My favorite Christmas song of all time has to be "O Holy Night." I may not be so sure about this Jesus fellow, but I know beautiful language when I hear it, and this song... this song gets me every time.
"A thrill of hope, the weary world rejoices/ For yonder breaks a new and glorious morning./ Fall on your knees/ O hear the angel's voices./ O night divine!"
The weary world rejoices. That line right there is probably one of the most gorgeous I know. This year that line resonates with me in a special way because truly, this year I am weary.
I am always in low spirits in November and December--I drive to work in the dark, I come home in the dark, I don't sleep, the grind if grading is at the highest point, and (let's face it) students are crabby. This year, on top of that, my husband and I are planning a move three days after Christmas while simultaneously attempting to pay off the last of our dreamy European vacation in July. The bills and stress are piling up and my desk in my home office is covered in freshmen papers on To Kill a Mockingbird. One of the worst things about being an adult is that Christmas ceases to be the magical time of excitement it was when you were little and becomes a pressure-filled month of planning and spending.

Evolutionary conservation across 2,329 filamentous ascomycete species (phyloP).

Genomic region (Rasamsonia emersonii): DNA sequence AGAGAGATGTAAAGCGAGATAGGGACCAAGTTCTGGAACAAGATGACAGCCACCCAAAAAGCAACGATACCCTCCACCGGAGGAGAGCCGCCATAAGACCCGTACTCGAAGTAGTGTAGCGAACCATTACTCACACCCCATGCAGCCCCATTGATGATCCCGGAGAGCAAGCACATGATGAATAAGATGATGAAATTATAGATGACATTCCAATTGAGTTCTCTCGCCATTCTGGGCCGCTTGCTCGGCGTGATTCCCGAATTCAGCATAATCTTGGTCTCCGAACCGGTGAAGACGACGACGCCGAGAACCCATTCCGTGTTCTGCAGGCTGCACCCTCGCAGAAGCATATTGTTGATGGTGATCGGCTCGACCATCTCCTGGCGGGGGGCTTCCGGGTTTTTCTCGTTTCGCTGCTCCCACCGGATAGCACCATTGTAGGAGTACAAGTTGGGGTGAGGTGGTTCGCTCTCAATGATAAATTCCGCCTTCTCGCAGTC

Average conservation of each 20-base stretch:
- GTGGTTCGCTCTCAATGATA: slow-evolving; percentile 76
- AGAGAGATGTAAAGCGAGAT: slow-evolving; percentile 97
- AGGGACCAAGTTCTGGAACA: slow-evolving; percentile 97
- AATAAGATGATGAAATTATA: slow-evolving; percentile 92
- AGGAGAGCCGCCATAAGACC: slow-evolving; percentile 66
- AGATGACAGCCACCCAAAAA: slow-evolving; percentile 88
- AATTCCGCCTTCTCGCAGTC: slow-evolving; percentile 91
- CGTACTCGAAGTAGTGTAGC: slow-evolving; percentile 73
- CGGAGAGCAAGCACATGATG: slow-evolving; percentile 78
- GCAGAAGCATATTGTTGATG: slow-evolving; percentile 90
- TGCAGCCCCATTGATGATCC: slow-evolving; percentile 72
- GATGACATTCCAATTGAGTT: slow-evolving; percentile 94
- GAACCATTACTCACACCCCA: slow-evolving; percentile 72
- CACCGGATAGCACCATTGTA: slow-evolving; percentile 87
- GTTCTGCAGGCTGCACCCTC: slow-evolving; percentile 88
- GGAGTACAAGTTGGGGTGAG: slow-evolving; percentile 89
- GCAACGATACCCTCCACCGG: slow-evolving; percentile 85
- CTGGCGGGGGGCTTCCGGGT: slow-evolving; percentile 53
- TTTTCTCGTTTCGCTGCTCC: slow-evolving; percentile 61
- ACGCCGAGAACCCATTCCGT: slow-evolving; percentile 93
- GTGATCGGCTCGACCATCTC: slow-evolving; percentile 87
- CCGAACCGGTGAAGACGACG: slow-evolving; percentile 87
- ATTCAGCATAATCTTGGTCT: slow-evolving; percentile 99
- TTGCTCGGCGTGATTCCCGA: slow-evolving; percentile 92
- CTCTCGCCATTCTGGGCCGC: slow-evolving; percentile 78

I'll say it again--I am weary.
Although my husband and I don't celebrate the religious nature of the holiday (and yes, I know some people would have something to say about that, but that's for another post), we still go all out at this time. In fact, we go all out for precisely the reason I just said: I (we) are weary.
I've discovered that there is no better time to celebrate beauty and light and life than when weariness settles deep into your bones. There is no time it is more important to remind yourself that rejoicing is still possible than when you find yourself in the middle of the darkest part of a journey. No time requires fall-to-your-knees-appreciation more than when you find yourself overburdened by the demands of life, forgetting its joys.
I can't pretend this Christmas will be the most relaxing. Moving and money have effectively taken care of that. But I am determined to rejoice and believe that a new morning is breaking. I am determined to appreciate what I have; after all, I might be still paying for that five-star hotel on the Rue de Bac, but I wouldn't trade those seven days exploring Paris for anything. The bills will get paid, the move will happen and summer will eventually arrive, allowing me to sleep and pee whenever I want. So I will rejoice. That's the spirit of Christmas; the world rejoices for one beautiful moment and refuses to let the darkness win.
That's the magic of Christmas.